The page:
The brayherd, fresh from raiding, were animated, full of an otherworldly energy from their victorious Slaughter of the human and aelef inhabitants of the village. Suddenly, the air around them grew crisp, and the Bray shaman’s nostrils flared, “The lightning men!” shouted the beast, roaring commands to prepare his followers for what would in moments be an onslaught. The Children of the Forest were often able to raid free of harassment, but the watchful eye of sigmar fell upon them this day, and a host of metal clad warriors would in moments descend on lightning bolts to bring justice to those intuders in the lands of sigmar.
The Shaman shouted “The stones, the village’s shards, find them quickly and bring them to me before they discover our intentions.”
The mission was Total Conquest, 2,000 points. My list was simple enough:
- 2 bray shamans, 1 was general with scion of the dark gods
- 2 beastlords, one with great weapon and one with 2 axes and the herdstone axe artifact
- 2 units of 30 gors
- A unit of 30 ungors
- A unit of 20 ungor raiders
- A unit of 20 bestigors
- A Doombull and 3 Bullgors
- 5 centigors
- A ghorgon for summoning
My opponent’s list was roughly:
- A stardrake
- A lord on dracoth
- The stormcast totem guy
- The flying character with the bird
- A stormcast priest of some kind
- 10 of the liberators
- 2 units of 5 of the basic archer stormcast
- 5 retributors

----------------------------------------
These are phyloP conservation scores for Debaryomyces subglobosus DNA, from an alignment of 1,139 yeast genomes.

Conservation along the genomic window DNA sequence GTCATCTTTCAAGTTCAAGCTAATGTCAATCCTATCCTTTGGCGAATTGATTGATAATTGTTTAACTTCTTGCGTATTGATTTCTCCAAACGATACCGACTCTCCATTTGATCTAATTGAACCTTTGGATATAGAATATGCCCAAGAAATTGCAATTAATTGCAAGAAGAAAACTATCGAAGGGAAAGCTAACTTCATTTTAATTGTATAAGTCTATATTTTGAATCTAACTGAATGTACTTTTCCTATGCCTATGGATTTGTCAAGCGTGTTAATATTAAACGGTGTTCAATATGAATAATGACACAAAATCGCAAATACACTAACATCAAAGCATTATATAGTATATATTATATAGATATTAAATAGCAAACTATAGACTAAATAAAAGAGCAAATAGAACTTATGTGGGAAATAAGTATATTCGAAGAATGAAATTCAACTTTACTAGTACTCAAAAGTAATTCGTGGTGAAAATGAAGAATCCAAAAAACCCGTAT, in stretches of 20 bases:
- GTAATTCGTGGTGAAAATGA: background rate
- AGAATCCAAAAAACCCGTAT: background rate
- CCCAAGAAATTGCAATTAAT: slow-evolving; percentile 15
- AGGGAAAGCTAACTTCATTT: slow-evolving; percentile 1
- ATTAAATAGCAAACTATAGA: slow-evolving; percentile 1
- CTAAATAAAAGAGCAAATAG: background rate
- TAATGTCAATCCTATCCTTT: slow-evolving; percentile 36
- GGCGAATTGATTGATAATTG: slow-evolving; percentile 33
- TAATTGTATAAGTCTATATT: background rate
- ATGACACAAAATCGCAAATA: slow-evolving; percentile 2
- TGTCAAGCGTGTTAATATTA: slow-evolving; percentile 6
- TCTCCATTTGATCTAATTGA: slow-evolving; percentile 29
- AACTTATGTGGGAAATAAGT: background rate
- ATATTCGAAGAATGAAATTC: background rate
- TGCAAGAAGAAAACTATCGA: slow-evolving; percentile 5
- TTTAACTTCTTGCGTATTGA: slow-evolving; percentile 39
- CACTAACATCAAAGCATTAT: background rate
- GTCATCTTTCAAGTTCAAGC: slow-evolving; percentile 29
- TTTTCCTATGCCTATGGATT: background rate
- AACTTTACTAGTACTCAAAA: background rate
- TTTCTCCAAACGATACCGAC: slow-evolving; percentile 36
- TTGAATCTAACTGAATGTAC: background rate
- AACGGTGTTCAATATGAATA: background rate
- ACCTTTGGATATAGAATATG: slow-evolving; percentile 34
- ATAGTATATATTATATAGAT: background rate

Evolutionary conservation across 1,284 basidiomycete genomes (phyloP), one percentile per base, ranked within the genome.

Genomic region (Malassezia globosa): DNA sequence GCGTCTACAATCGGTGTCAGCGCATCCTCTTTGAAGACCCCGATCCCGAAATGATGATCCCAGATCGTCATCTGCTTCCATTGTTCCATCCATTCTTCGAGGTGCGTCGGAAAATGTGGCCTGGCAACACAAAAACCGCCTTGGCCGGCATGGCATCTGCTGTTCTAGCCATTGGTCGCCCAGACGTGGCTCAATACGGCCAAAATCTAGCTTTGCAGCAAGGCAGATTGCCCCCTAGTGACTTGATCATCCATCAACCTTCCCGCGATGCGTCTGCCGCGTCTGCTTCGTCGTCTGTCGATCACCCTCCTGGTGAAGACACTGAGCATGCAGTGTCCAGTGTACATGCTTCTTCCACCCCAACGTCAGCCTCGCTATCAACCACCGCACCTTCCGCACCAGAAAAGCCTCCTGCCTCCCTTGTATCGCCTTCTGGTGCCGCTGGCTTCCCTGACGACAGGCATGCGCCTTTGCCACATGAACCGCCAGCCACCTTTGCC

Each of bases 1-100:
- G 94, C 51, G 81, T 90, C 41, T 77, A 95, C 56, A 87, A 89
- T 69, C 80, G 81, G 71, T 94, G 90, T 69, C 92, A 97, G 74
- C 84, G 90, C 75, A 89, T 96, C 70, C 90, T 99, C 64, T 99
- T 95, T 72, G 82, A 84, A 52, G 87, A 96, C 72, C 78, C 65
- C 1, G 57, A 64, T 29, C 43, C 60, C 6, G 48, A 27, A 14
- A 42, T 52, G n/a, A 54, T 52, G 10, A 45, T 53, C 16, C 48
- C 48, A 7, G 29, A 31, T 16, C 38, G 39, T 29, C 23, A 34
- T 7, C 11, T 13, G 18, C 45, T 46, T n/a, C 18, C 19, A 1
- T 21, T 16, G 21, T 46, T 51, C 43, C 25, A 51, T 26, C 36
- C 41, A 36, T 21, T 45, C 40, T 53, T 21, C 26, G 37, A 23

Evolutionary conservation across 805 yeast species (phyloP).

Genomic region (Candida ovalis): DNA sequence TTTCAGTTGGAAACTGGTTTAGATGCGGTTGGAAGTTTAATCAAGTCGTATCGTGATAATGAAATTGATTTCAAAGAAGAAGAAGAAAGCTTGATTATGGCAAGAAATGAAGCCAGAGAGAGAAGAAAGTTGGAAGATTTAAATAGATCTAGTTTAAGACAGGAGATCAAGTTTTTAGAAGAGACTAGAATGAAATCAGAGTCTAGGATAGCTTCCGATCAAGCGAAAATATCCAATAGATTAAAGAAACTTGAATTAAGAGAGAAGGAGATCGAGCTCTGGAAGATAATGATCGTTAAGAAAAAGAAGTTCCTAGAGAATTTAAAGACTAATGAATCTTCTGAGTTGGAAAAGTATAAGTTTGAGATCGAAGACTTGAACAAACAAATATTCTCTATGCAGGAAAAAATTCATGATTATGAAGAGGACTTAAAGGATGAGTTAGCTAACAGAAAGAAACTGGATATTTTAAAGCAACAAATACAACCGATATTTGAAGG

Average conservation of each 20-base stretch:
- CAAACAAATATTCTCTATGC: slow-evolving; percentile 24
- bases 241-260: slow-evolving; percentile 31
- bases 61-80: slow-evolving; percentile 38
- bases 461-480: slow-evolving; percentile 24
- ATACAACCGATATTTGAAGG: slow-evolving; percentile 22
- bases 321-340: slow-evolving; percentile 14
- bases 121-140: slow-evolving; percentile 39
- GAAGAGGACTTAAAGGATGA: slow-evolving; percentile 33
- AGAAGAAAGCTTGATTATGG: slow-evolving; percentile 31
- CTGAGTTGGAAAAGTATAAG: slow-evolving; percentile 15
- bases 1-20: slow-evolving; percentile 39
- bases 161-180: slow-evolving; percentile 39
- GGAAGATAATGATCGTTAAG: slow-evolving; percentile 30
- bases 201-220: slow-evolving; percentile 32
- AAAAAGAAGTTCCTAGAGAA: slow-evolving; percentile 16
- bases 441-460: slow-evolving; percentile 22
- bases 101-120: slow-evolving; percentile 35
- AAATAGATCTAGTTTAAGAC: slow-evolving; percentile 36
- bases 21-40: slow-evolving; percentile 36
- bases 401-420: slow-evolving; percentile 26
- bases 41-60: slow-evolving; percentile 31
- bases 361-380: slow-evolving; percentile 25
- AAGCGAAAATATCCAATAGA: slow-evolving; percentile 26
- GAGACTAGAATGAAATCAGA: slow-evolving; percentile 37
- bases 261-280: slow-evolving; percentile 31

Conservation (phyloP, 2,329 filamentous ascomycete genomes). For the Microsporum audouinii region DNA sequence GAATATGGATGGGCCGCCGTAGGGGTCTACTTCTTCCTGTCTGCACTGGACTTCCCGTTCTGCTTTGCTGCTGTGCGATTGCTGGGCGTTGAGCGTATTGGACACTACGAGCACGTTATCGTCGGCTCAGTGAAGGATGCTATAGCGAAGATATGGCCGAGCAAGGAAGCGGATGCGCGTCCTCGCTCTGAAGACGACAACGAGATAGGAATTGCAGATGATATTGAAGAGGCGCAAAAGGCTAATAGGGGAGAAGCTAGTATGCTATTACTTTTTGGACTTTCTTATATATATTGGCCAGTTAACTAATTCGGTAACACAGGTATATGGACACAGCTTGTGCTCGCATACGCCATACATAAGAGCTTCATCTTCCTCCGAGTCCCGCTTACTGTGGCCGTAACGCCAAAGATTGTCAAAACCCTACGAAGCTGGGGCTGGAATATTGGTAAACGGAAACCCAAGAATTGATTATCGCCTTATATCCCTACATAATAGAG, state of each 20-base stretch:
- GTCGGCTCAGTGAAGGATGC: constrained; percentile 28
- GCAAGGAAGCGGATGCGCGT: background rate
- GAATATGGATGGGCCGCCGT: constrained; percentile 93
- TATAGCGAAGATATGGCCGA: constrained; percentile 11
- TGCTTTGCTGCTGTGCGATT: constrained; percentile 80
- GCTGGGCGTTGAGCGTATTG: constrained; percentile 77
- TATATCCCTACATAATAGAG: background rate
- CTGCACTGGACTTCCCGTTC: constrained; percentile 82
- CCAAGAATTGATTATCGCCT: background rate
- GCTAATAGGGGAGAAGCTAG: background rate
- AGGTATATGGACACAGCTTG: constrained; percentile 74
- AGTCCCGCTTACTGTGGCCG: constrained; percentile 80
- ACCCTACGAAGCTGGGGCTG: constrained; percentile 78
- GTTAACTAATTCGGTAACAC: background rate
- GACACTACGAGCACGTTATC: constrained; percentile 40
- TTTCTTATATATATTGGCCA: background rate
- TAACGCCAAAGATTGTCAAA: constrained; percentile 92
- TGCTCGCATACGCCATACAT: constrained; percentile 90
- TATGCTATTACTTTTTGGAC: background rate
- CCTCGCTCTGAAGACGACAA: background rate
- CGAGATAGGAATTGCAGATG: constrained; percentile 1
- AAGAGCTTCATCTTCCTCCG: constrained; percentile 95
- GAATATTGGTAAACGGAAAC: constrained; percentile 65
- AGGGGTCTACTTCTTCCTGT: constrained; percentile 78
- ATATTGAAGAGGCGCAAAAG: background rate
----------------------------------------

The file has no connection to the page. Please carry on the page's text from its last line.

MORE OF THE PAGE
- 3 of the flying guys from the starter set
Deployment: this mission used an unusual deployment map, actually kind of similar to vanguard in 7th ed 40k. We took turns placing units and my opponent decided to take first turn.
Stormcast: Joe popped the Dracoth rider’s fearless bubble and set to shooting at me, luckily failing to wound with a star fated arrow shot at my general, and wearing the centigors down to nothing before finishing up his turn
Brayherd: First, I successfully summoned a ghorgon, as well as made my bestigors fearless with inspiring presence. My other Shaman whiffed casting mystic shield. Some lucky run rolls brought my beasts up fast, the ungors hung back at a home objective, keeping it for the entire game. I ambushed my 20 ungor raiders right behind enemy lines, but their shooting accomplished little. My bestigors managed to make combat and got stuck in for what would be 4 turns of grinding combat.
Screaming across the field, a host of nearly armorless bestigors charged headlong into combat. The liberators said prayers to sigmar as the enemy reached their lines, and struck hard with their hammers. Despite the beasts’ unarmored appearance, they were nearly unphasdd by the impacts, given an unnatural resilience the warriors recognized as the blessing of the plague god. Each man that fell in this battle was likely to die, they knew, for the blades of the pestigor harbor certain doom.